Heretics might also find of interest: The Discourse of Development’: How 9- to 12-year-old Children Construct Childish' andFurther Developed’ Identities within their Peer Culture
This ethnographic account focuses on the theoretical object of development' in its reconstruction by 9- to 12-year-old children and its situated meaning in their peer culture. In concentrating the analysis on interview data, the children's discourse of development takes shape in identical rhetorical figures </span><em style="background-color: rgb(255, 255, 255); color: rgb(51, 51, 51);">across</em><span style="background-color: rgb(255, 255, 255); color: rgb(51, 51, 51);"> different interviews. The children distinguish more childish from more mature types of identity within their age group. The implicit linearity of the concept is responsible for its ambiguity:development’ is understood as a natural process and as an aim to be achieved at the same time. The children contest the age appropriateness of activities and the authenticity of self-presentation, thereby presenting development as social praxis. Furthermore, their notion of development is sexualized: the discourse continually reconceptualizes the relations between the sexes according to age. The discourse thus becomes a vehicle for distinction in peer cultures.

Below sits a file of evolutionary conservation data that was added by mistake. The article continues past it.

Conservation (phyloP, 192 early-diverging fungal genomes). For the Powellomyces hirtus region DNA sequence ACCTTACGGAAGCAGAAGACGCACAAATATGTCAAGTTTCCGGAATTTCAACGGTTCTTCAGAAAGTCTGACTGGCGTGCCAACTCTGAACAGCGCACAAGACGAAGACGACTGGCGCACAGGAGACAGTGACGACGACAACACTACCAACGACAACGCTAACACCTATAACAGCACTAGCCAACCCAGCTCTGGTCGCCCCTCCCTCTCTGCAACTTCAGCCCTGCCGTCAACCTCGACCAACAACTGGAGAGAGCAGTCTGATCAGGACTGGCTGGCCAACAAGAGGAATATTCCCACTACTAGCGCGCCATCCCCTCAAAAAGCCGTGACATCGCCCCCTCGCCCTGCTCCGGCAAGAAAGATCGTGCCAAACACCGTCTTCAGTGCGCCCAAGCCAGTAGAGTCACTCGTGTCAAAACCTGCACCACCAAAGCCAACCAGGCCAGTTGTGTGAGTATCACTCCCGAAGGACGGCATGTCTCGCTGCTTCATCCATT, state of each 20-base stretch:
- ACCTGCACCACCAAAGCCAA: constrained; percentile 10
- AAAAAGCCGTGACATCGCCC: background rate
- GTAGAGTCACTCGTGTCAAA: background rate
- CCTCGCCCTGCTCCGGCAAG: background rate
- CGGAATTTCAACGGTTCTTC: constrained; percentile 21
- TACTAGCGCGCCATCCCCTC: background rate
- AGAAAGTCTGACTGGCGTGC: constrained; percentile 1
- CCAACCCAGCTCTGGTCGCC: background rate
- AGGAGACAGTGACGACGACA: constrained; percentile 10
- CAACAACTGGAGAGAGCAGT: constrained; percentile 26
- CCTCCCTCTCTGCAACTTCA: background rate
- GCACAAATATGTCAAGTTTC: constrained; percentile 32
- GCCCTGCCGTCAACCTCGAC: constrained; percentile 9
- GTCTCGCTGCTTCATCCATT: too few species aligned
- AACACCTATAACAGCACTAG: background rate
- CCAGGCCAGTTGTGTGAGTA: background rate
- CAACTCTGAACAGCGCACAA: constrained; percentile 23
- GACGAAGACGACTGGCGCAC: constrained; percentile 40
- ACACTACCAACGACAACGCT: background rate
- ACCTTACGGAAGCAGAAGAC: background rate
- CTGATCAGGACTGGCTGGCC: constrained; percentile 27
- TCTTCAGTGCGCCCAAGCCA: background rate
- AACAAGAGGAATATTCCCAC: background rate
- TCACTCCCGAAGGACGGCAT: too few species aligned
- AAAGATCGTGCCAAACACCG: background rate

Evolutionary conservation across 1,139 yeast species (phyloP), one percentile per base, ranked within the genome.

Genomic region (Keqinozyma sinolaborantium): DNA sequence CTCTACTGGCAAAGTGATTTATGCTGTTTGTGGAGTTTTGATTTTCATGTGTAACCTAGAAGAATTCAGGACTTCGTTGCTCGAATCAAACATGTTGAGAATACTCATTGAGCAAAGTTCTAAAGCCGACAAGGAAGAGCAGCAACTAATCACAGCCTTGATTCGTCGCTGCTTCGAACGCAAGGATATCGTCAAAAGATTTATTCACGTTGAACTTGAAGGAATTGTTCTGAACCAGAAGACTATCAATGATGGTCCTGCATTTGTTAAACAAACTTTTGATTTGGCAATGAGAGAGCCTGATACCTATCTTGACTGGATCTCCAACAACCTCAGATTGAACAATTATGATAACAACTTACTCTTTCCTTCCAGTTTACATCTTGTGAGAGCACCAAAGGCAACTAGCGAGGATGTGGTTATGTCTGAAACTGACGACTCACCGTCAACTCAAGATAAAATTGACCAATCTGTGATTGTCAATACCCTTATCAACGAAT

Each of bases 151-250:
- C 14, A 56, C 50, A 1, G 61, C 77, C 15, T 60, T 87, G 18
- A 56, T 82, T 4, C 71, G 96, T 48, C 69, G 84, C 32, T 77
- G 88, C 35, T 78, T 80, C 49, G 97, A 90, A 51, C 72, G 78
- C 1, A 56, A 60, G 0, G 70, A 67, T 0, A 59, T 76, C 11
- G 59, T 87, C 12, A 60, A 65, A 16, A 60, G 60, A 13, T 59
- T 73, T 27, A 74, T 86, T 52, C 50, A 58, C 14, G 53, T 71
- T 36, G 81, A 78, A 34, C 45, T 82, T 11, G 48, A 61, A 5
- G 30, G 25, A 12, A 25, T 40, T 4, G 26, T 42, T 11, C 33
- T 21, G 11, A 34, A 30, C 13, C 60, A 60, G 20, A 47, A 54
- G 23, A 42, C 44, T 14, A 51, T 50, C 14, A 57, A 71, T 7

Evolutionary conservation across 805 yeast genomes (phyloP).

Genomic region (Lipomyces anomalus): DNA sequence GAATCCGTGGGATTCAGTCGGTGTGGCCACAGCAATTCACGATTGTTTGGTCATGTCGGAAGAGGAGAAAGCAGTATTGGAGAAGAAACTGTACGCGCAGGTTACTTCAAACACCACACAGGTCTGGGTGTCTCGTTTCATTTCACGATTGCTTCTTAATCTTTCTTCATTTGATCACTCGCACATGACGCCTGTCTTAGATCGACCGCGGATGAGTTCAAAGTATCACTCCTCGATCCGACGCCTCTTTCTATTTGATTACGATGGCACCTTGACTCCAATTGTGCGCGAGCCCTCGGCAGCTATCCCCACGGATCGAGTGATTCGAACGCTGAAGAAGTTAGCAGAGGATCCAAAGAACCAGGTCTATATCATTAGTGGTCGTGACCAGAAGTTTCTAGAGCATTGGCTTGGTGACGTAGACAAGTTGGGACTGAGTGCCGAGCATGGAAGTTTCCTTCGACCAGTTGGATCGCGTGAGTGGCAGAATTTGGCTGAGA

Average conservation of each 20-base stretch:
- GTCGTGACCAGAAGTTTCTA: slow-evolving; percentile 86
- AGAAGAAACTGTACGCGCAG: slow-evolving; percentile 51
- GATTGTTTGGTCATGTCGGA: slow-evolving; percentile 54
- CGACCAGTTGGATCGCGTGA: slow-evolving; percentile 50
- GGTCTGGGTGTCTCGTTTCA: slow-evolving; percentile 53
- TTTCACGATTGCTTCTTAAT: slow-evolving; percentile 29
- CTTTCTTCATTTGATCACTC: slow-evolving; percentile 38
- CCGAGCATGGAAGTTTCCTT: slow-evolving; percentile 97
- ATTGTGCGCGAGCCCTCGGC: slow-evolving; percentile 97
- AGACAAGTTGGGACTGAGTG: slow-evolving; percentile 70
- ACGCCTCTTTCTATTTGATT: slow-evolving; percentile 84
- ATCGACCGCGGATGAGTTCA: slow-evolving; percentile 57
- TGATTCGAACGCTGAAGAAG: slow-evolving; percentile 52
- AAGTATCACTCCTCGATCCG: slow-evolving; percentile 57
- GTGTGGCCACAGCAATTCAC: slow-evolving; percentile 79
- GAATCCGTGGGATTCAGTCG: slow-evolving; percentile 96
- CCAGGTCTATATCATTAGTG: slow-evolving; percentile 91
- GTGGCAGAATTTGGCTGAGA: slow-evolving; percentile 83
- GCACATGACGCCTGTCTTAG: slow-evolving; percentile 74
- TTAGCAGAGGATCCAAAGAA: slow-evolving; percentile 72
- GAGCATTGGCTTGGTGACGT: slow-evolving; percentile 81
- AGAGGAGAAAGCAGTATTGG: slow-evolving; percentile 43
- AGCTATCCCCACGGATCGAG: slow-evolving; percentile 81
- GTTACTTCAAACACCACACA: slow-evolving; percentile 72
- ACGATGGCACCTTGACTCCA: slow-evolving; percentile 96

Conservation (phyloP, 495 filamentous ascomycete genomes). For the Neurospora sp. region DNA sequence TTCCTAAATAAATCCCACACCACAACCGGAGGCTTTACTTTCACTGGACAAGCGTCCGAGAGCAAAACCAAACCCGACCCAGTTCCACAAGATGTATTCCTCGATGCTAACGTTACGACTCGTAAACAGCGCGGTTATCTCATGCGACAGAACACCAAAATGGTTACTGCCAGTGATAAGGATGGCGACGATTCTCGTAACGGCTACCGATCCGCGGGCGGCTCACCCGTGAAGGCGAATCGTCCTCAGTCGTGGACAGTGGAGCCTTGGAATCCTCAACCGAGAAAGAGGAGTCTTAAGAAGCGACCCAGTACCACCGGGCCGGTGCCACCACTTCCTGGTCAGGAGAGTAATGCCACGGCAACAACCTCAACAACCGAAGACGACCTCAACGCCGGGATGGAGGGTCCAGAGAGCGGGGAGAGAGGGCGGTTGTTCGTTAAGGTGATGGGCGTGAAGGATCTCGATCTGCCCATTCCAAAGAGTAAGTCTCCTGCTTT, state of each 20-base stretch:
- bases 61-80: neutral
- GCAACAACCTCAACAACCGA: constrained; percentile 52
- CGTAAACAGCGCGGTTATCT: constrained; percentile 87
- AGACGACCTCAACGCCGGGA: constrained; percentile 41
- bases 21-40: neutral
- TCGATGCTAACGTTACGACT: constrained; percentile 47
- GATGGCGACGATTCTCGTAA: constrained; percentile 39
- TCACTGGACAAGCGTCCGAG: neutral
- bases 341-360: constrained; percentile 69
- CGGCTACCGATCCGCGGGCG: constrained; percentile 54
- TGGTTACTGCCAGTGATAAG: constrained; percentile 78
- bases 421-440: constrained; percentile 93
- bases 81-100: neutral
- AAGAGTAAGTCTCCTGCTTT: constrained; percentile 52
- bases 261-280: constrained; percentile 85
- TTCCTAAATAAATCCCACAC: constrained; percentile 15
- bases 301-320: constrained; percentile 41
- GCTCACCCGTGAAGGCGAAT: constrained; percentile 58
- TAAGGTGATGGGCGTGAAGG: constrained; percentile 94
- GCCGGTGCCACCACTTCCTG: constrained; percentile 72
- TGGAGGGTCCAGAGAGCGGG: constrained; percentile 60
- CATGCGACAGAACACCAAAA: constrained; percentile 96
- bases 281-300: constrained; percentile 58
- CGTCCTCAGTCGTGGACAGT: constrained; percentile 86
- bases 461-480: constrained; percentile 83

Stephen James

>” a taken-for-granted generational order in which adults hold (and should hold) power over children.”